About 10 years ago, when her daughter joined a youth group of volunteers at the Washington City Mission, Mary Bates decided to go along as chaperone. When she and her daughter, Angelina, saw how appreciative were those served by the mission, they began volunteering on a regular basis.
Upping her involvement in 2006, Mrs. Bates of Upper St. Clair became a mission board member and served as treasurer and vice-chairman. Two years later, she was hired full time as in-house attorney.
As a volunteer, her increasing direct and daily involvement made her realize that legal issues were too often a prime impediment to independent living for the homeless. To address that need, she founded The Legal Clinic, a pro bono legal service staffed by her and a small cadre of part-time volunteers, which included attorneys David Rundquist and Bill Speakman.
Yesterday, Ms. Bates was honored for her work -- and vision -- by the Washington Bar Association.
Of the 590 homeless who found shelter at the mission last year, the majority reported active court cases including probation, parole, Protection from Abuse Orders, landlord/tenant injustices, child custody, debt collection, unpaid fines, outstanding warrants and DUIs.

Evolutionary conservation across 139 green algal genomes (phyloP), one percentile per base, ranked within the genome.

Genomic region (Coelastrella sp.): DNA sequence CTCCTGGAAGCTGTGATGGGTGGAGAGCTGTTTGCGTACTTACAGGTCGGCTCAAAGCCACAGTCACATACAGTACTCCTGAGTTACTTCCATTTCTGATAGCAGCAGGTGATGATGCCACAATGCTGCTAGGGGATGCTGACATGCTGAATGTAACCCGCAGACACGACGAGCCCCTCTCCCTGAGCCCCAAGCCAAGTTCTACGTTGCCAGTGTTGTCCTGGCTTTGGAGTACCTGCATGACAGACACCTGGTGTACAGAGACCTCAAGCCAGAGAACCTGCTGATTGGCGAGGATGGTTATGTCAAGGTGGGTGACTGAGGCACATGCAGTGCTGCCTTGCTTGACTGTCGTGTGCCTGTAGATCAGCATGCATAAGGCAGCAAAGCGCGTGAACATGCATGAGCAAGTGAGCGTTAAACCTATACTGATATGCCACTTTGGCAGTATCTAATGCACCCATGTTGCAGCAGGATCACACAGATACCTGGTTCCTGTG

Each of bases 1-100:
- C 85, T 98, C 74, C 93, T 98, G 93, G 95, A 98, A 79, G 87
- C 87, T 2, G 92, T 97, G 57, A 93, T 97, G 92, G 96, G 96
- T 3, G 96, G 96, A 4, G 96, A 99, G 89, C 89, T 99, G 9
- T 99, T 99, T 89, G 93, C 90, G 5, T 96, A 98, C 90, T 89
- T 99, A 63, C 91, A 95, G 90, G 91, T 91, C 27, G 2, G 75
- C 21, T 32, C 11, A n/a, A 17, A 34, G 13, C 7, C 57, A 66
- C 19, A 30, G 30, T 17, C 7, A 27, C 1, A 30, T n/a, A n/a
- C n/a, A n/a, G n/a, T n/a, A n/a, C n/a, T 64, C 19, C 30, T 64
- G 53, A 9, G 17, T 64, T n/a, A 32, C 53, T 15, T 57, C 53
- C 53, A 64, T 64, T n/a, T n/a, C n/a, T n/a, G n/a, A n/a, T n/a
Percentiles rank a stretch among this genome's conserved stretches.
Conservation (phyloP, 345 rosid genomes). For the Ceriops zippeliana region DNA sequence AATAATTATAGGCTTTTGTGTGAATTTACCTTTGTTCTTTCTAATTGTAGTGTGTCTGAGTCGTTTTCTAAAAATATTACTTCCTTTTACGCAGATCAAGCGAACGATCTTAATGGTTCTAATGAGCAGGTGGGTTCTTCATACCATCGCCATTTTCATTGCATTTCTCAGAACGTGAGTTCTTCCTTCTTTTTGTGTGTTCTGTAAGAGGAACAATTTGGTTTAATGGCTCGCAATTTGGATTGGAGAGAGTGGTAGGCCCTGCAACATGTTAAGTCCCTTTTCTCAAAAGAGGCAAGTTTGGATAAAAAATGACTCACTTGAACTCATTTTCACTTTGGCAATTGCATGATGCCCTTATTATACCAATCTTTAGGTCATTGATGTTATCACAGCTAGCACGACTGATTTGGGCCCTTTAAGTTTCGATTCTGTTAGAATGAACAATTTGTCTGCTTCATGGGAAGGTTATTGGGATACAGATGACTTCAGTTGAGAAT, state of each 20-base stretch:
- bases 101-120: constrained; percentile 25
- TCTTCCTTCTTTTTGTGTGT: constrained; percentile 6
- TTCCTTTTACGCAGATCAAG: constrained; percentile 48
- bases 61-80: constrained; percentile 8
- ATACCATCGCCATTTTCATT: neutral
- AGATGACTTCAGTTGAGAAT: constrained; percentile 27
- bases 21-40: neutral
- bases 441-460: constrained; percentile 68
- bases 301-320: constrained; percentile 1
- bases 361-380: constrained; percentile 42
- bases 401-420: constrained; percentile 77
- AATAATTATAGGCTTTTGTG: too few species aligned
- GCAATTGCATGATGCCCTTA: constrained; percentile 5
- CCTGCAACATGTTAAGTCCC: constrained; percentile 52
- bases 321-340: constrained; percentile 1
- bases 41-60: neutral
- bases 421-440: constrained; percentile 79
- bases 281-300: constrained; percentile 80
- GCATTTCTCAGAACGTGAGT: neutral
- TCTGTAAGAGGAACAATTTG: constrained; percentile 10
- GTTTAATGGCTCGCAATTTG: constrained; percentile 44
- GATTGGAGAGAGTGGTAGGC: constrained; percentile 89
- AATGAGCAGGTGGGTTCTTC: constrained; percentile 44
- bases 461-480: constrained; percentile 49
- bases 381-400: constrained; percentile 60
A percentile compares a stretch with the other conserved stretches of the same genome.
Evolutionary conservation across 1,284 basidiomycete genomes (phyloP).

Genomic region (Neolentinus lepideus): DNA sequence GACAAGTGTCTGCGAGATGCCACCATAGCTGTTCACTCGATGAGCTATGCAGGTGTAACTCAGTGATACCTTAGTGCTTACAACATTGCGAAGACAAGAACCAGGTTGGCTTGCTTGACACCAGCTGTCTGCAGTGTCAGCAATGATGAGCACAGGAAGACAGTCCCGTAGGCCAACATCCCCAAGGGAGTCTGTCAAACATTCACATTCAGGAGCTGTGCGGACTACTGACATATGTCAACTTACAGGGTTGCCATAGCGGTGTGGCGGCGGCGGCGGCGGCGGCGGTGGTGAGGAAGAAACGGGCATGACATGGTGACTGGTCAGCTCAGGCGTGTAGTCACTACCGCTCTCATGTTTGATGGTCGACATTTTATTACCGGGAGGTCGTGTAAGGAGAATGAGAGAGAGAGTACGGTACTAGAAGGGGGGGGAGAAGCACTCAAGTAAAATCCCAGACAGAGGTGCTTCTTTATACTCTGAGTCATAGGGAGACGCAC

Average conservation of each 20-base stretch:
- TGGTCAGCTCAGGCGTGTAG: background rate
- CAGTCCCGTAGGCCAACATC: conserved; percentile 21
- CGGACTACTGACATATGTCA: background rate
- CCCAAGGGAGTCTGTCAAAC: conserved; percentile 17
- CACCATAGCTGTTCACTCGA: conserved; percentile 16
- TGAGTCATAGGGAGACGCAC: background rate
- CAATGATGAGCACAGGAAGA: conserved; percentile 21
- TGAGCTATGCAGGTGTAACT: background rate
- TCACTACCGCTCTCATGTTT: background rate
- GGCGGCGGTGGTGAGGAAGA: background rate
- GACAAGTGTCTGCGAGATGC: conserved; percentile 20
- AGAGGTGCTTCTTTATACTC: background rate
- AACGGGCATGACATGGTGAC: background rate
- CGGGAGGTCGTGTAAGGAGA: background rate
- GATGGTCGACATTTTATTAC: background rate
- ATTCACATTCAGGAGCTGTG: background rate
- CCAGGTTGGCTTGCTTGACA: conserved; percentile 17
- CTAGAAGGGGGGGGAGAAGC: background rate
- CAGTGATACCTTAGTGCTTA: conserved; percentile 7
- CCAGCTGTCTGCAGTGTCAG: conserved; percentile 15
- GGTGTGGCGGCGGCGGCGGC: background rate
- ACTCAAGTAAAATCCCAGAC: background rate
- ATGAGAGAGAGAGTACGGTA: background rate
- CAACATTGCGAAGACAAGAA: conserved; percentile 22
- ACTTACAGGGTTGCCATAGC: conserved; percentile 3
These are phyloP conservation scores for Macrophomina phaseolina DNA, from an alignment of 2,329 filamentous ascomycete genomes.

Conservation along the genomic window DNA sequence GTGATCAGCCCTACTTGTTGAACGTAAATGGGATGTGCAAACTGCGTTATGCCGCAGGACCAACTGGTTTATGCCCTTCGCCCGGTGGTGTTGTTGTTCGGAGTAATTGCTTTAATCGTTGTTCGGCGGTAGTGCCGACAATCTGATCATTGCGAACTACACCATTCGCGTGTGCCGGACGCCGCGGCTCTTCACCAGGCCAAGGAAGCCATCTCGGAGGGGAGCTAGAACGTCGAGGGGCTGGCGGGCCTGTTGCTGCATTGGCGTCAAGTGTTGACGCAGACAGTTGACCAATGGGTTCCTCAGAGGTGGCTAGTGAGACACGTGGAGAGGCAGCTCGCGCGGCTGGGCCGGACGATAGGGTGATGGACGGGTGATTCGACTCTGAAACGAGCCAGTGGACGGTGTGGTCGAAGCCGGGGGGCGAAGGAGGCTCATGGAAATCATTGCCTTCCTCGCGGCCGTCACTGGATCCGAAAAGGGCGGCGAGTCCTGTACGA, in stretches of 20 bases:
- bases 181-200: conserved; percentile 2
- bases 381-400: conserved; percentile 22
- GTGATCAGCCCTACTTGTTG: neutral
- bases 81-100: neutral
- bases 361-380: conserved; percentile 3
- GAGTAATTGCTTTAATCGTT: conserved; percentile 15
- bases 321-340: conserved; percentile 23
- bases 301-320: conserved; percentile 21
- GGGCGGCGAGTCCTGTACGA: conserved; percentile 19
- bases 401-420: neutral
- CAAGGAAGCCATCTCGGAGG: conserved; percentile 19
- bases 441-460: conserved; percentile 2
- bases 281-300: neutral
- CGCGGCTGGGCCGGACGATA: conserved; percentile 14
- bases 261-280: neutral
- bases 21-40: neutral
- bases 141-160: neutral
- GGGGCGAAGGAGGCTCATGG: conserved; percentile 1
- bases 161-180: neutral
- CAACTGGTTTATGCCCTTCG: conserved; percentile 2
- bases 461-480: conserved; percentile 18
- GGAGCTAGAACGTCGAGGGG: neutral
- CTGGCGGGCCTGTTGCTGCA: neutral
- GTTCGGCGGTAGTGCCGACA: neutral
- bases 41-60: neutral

"Mary began to understand that many came to the mission with legal issues in addition to serious addiction, financial and mental health issues," Mr. Rundquist said. "It was her belief that the mission could -- and should -- provide an integrated approach to address all issues impeding them from becoming a productive members of society. She conceived and began operating the legal clinic at the mission."
"The formation of the clinic wasn't part of my job description," Mrs. Bates said. "However, the staff was so impressed with the clinic, they made it a part of my job."
To honor her for her pro bono work, the Washington County Bar Association has nominated Mrs. Bates for the 2013 Louis J. Goffman Award. The award is presented annually by the Pennsylvania Bar Foundation to honor an individual and an organization whose commitments to pro bono have enhanced the delivery of legal services to Pennsylvania's disadvantaged.
"When the nominations for the award opened in December, the first six calls I got were from members of the Washington County Bar Association who proposed Mary for the award," said Kathy Sabol, association director.
All award nominees are reviewed by a seven-member committee; then the board votes. The winner gets a plaque and a small financial gift. The presentation was Wednesday at the Wyndham Grand Pittsburgh.
Correction, posted May 9, 2013: Mary Bates' and Bill Speakman's names were corrected in the story.
Dave Zuchowski, freelance writer: firstname.lastname@example.org.